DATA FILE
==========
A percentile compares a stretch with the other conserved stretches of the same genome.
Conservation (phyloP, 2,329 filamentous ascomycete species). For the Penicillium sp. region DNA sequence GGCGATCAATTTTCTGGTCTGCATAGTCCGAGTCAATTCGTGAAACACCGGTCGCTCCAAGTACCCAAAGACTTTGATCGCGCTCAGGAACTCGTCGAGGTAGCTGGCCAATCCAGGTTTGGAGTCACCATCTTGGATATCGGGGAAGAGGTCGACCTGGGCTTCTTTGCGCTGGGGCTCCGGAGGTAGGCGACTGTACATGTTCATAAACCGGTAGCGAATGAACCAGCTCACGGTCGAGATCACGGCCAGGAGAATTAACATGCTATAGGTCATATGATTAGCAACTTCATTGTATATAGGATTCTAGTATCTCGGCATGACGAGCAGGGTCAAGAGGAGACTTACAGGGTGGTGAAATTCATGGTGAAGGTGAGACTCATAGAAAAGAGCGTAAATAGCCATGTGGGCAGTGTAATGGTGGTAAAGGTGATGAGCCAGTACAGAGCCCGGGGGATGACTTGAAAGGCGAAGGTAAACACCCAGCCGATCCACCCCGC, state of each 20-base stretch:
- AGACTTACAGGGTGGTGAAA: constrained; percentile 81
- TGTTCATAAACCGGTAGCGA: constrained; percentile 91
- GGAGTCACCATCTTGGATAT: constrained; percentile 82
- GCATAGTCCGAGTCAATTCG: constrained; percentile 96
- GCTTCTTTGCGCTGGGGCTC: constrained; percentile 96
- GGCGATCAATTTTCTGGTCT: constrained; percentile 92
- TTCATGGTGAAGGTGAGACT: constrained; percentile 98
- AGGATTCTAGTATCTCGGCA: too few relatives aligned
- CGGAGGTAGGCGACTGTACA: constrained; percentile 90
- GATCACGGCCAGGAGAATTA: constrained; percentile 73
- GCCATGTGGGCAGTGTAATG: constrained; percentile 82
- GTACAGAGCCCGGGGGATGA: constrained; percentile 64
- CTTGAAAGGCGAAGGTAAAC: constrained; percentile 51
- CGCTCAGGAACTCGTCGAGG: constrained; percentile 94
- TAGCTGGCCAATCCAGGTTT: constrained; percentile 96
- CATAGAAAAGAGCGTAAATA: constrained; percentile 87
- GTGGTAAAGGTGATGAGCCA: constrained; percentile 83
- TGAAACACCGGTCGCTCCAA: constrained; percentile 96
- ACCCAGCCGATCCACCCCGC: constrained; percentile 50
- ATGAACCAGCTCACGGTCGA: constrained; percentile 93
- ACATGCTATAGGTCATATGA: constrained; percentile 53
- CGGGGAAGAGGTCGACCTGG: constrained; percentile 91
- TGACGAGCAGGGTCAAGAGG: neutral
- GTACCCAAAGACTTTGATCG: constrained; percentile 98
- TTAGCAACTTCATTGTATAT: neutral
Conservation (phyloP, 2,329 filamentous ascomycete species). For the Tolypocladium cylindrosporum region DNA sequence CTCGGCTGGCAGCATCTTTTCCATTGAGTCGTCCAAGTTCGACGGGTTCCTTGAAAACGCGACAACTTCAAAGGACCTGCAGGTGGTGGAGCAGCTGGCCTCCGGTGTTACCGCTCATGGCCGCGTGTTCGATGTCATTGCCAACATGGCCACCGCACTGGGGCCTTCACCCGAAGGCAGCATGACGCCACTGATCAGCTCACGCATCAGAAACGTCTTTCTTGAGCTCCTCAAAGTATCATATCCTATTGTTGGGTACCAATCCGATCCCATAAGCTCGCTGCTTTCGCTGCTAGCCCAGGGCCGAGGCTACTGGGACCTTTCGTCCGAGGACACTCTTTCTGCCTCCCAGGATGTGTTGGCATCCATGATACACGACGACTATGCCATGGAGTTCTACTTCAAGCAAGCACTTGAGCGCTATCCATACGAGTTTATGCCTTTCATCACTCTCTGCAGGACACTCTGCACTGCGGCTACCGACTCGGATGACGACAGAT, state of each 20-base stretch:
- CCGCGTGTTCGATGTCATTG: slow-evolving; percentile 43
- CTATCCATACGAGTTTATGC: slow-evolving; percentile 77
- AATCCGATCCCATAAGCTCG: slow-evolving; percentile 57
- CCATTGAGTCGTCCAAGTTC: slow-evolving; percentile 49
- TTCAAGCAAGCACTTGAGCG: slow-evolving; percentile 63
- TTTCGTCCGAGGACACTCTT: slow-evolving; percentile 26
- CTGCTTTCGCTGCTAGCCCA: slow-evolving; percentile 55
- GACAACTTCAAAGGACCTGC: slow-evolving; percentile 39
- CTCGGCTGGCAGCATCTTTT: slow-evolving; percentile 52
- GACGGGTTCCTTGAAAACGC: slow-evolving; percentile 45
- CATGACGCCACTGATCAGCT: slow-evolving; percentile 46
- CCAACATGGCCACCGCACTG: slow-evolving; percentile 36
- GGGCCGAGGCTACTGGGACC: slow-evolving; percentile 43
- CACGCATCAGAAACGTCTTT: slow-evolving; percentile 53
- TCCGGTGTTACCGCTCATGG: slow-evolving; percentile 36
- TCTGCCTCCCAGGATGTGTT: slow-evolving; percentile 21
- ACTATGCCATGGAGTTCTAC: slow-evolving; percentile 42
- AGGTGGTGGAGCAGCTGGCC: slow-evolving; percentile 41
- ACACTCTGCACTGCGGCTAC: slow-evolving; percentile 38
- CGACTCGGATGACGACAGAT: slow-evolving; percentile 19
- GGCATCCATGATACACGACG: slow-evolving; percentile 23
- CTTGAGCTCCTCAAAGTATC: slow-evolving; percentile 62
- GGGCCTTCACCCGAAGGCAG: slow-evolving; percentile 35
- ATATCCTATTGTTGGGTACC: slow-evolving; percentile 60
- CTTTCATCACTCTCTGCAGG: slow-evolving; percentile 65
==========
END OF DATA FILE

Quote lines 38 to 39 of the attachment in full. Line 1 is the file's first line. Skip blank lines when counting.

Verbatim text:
- GACGGGTTCCTTGAAAACGC: slow-evolving; percentile 45
- CATGACGCCACTGATCAGCT: slow-evolving; percentile 46